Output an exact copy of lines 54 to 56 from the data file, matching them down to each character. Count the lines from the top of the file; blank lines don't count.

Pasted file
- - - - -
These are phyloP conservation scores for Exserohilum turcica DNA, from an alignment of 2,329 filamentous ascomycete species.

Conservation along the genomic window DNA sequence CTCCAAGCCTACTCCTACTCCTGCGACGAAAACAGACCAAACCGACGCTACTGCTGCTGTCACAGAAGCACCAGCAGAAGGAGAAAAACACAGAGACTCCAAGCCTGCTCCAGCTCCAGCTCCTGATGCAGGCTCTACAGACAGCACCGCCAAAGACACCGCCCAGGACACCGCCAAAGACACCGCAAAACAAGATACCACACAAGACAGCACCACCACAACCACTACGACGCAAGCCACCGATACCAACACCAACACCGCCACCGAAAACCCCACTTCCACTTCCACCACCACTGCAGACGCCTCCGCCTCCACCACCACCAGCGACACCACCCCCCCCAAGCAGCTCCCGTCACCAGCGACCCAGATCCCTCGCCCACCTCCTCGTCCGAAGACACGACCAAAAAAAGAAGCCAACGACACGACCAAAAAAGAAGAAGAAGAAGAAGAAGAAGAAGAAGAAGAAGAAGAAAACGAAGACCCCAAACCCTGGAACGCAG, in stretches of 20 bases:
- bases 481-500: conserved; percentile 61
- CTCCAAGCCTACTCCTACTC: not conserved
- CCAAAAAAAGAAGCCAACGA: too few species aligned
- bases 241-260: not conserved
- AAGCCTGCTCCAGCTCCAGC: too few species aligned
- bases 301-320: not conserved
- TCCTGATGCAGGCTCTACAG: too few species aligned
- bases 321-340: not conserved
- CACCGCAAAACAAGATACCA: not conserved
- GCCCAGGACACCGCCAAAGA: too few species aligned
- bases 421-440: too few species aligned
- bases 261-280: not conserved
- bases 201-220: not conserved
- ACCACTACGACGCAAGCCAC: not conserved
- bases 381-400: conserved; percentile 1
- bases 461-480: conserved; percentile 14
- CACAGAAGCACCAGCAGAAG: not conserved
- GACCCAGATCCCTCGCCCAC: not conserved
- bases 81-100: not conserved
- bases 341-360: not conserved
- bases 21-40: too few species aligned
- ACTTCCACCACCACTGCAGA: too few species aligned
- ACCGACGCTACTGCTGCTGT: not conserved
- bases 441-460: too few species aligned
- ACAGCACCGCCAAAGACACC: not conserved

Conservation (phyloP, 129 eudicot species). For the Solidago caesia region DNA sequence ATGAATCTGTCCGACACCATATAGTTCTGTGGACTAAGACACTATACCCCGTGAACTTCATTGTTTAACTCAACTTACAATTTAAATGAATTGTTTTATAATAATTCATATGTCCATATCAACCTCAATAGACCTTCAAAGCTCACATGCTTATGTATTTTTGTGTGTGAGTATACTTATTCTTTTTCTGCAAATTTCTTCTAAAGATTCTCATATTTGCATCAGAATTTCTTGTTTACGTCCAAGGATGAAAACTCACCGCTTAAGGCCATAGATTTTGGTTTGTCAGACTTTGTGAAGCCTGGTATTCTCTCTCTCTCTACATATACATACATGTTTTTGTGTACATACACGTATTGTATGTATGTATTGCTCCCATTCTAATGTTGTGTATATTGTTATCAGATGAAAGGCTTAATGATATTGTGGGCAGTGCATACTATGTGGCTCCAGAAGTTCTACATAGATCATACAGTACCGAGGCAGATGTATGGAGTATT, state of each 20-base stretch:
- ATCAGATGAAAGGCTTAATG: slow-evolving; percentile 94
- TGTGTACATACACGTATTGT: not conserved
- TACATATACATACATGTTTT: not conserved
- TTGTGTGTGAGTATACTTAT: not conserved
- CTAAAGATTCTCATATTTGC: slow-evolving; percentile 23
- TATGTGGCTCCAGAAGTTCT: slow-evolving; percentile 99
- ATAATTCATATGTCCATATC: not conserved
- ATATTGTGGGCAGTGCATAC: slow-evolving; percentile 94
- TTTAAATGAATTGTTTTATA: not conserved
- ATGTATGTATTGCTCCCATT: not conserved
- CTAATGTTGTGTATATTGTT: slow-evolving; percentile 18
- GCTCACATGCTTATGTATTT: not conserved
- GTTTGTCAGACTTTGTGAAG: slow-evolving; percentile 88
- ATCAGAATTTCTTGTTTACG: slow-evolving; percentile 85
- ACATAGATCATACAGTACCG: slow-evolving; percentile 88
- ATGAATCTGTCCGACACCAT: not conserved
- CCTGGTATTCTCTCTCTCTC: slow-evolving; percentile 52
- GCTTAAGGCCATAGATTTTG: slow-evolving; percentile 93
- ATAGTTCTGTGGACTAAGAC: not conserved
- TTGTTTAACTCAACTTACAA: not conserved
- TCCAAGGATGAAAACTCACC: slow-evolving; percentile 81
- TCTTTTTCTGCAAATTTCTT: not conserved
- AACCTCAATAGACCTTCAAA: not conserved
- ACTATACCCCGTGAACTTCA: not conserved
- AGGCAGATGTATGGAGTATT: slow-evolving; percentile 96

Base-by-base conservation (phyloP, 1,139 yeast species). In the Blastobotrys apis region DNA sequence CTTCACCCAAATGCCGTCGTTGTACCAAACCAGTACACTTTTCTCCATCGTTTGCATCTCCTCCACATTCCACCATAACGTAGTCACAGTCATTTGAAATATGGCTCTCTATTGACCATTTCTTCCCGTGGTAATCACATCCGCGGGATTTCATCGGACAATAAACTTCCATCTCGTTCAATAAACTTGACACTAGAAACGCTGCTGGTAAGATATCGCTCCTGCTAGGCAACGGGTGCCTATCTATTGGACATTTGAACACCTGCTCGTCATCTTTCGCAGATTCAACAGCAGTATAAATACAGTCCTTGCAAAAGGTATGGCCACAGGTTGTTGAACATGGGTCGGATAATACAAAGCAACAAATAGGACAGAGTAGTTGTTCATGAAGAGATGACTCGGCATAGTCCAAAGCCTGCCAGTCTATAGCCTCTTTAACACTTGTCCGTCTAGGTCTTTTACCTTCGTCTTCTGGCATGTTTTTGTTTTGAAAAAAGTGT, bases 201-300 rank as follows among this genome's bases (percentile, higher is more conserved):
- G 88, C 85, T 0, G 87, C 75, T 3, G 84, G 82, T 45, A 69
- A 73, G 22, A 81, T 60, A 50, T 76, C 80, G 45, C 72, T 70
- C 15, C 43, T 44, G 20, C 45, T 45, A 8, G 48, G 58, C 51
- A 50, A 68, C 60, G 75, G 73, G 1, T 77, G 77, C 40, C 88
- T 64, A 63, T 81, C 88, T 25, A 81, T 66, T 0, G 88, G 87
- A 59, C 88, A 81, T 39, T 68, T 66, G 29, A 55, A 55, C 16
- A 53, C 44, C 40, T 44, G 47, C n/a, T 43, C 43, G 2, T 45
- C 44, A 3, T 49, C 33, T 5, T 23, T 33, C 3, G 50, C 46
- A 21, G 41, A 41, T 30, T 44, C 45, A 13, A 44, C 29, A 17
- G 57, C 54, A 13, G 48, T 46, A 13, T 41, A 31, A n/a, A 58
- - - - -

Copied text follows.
Base-by-base conservation (phyloP, 1,139 yeast species). In the Blastobotrys apis region DNA sequence CTTCACCCAAATGCCGTCGTTGTACCAAACCAGTACACTTTTCTCCATCGTTTGCATCTCCTCCACATTCCACCATAACGTAGTCACAGTCATTTGAAATATGGCTCTCTATTGACCATTTCTTCCCGTGGTAATCACATCCGCGGGATTTCATCGGACAATAAACTTCCATCTCGTTCAATAAACTTGACACTAGAAACGCTGCTGGTAAGATATCGCTCCTGCTAGGCAACGGGTGCCTATCTATTGGACATTTGAACACCTGCTCGTCATCTTTCGCAGATTCAACAGCAGTATAAATACAGTCCTTGCAAAAGGTATGGCCACAGGTTGTTGAACATGGGTCGGATAATACAAAGCAACAAATAGGACAGAGTAGTTGTTCATGAAGAGATGACTCGGCATAGTCCAAAGCCTGCCAGTCTATAGCCTCTTTAACACTTGTCCGTCTAGGTCTTTTACCTTCGTCTTCTGGCATGTTTTTGTTTTGAAAAAAGTGT, bases 201-300 rank as follows among this genome's bases (percentile, higher is more conserved):
- G 88, C 85, T 0, G 87, C 75, T 3, G 84, G 82, T 45, A 69
- A 73, G 22, A 81, T 60, A 50, T 76, C 80, G 45, C 72, T 70